combat aircraft, and their other purchases such as older British VSTOL
aircraft carriers and Kilo-class hunter-killer submarines, all position
them well to be very aggressive at holding the main control points in the
IOPG region. India has one of the largest and most modern navies in the
world and some of the best surveillance, reconnaisance, and forward air
control hardware money can buy, in particular 4 IL-76 AWACS aircraft.

With the current state of atomic weapons in the region, apart from China's,
you couldn't really deploy them practically as a battlefield system. SCUDs
(the only really credible delivery candidate) are notoriously inaccurate
and unreliable, deviating wildly from targets (they're only a few steps
down the path from the German V-2 rocket of WWII fame) and the KT yield of
the nukes that India set off was really low. But some wisenheimer could
launch a SCUD and take a fairly big dent out of the civilian population in
the region as a last resort.

Pakistan isn't clearly ready to play nuke yet, and it's my belief that they
could be annexed, or at least have their claws clipped, not long before
that happens. This year could see a full-scale military campaign being
waged in that region, UNLESS China clearly states support of Pakistan in
any prospective military action. China clearly has nothing to fear from
India as their atomic insurance policy kicked into high gear in 1959, so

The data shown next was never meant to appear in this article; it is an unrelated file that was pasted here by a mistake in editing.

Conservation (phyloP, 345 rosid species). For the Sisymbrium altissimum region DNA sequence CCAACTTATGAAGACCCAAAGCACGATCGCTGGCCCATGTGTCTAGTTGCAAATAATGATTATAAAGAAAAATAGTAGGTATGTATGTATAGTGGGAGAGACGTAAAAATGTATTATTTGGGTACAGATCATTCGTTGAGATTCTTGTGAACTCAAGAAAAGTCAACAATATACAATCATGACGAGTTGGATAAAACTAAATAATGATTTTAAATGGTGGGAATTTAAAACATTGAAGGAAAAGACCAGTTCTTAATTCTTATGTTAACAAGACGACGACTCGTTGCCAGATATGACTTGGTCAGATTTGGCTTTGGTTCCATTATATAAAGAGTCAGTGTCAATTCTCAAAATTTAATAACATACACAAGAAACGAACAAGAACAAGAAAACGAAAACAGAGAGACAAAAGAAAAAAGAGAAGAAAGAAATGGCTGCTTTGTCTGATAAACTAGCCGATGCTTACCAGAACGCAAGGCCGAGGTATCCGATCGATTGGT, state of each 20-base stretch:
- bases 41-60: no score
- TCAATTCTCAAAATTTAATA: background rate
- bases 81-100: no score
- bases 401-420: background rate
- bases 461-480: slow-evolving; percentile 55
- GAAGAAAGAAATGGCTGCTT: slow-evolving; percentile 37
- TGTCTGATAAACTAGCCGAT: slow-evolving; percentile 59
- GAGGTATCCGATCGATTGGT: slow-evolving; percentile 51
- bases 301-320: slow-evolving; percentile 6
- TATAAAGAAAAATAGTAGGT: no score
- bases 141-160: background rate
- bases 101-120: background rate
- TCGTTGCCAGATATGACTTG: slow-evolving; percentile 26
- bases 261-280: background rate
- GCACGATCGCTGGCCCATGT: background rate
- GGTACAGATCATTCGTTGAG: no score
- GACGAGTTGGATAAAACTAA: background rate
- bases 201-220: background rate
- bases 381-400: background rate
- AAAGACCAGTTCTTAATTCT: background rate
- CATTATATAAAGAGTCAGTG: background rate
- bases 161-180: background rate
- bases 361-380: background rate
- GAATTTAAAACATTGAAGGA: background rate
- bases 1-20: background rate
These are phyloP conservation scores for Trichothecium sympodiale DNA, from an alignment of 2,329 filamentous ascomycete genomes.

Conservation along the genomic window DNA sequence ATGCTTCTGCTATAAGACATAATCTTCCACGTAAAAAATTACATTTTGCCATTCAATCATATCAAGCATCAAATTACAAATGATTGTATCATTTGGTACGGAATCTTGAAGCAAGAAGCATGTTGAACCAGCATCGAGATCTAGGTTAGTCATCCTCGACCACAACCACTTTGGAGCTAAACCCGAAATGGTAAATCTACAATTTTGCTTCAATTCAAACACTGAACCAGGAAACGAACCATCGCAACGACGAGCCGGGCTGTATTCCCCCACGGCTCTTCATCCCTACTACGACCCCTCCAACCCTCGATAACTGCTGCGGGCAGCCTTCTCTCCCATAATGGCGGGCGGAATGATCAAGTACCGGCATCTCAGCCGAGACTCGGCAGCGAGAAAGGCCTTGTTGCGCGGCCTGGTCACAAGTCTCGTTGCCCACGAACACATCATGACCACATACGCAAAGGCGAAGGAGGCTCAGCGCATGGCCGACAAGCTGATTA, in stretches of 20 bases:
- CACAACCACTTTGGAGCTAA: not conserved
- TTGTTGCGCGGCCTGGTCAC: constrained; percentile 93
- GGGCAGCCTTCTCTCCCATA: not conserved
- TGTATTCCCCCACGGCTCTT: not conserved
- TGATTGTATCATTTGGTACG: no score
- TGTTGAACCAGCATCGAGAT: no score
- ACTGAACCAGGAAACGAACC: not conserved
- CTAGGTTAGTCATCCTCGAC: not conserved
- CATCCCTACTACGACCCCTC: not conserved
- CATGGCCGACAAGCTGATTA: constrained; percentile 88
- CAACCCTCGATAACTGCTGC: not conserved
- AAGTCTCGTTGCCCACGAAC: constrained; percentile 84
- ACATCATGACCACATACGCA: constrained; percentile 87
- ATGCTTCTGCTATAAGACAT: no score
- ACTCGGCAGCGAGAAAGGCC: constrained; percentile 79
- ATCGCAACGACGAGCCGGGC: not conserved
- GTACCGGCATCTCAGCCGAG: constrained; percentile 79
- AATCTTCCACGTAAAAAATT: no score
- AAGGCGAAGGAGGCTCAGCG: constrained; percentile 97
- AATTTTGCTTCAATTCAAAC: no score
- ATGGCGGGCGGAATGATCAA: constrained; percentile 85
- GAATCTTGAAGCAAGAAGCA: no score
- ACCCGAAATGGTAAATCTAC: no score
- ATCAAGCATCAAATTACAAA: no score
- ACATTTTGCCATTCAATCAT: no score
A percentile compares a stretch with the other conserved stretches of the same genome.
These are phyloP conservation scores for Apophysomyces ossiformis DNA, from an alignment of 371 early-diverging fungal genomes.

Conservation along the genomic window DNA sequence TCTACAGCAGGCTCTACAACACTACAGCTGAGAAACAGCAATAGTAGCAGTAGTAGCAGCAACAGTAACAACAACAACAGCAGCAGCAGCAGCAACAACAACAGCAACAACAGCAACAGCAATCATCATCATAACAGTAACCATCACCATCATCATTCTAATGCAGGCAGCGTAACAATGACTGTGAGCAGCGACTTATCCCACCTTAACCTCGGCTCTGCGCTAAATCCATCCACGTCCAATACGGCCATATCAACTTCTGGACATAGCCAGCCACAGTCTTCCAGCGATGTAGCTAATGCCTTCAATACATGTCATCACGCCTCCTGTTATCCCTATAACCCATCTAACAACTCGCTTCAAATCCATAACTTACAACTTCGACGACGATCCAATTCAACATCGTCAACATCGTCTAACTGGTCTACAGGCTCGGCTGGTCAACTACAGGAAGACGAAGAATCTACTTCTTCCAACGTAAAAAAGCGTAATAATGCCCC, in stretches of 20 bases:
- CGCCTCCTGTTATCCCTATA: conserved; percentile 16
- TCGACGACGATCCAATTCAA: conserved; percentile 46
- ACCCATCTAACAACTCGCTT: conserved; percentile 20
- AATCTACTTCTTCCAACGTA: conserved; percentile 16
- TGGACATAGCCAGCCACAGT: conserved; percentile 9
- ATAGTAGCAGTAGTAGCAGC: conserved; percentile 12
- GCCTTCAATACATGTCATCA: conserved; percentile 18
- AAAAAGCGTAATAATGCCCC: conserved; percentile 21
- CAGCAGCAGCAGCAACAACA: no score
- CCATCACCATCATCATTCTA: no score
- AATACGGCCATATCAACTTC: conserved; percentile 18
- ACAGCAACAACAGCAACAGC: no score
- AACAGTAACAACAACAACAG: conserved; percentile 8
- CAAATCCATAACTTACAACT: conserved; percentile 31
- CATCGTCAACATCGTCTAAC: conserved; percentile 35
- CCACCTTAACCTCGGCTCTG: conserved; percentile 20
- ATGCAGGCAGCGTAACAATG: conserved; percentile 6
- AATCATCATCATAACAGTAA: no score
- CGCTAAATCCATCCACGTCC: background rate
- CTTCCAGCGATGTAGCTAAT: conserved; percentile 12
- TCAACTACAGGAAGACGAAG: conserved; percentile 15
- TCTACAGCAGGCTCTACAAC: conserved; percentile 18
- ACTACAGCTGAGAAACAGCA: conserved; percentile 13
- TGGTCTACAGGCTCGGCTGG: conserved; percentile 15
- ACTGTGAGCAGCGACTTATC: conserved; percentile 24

it's unclear to me whether or not they even take an interest in the
Pakistani/Indian squabble.

Idle threats of US intervention will do little to dissuade the Indian
government unless they packed a huge whallop. The Indian navy could
fairly effectively take on US forces currently in or near the region and,
while they'd take heavy losses, it's clear that they would inflict severe
damage -- possibly even taking out a US carrier or other capital unit.
Take out one carrier and the US would most definitely fold up their cards,
and I don't think that good ol' SureHands Bill wants to put a carrier group
or two into that region without effective land-based coverage and risk
getting it and 5,000 fresh-faced young Americans blown to smithereens.

I believe that the US has one major achilles heel. As Saddam Hussein
correctly asserted, "The American People have no appetite for blood" and
the US tends to want to fight clean wars. That's what they got in Desert
Storm, and the Nintendo Holocaust, as I once called Desert Storm in a paper
for PoliSci, was hand-delivered by massive and overwhelming air power.

Unfortunately, the only effective "friendly" land-based deployment platform
for a US air assault is Diego Garcia, which still requires lots of airborne
refuelling. Even with tankers lined up like gas stations on Sunset strip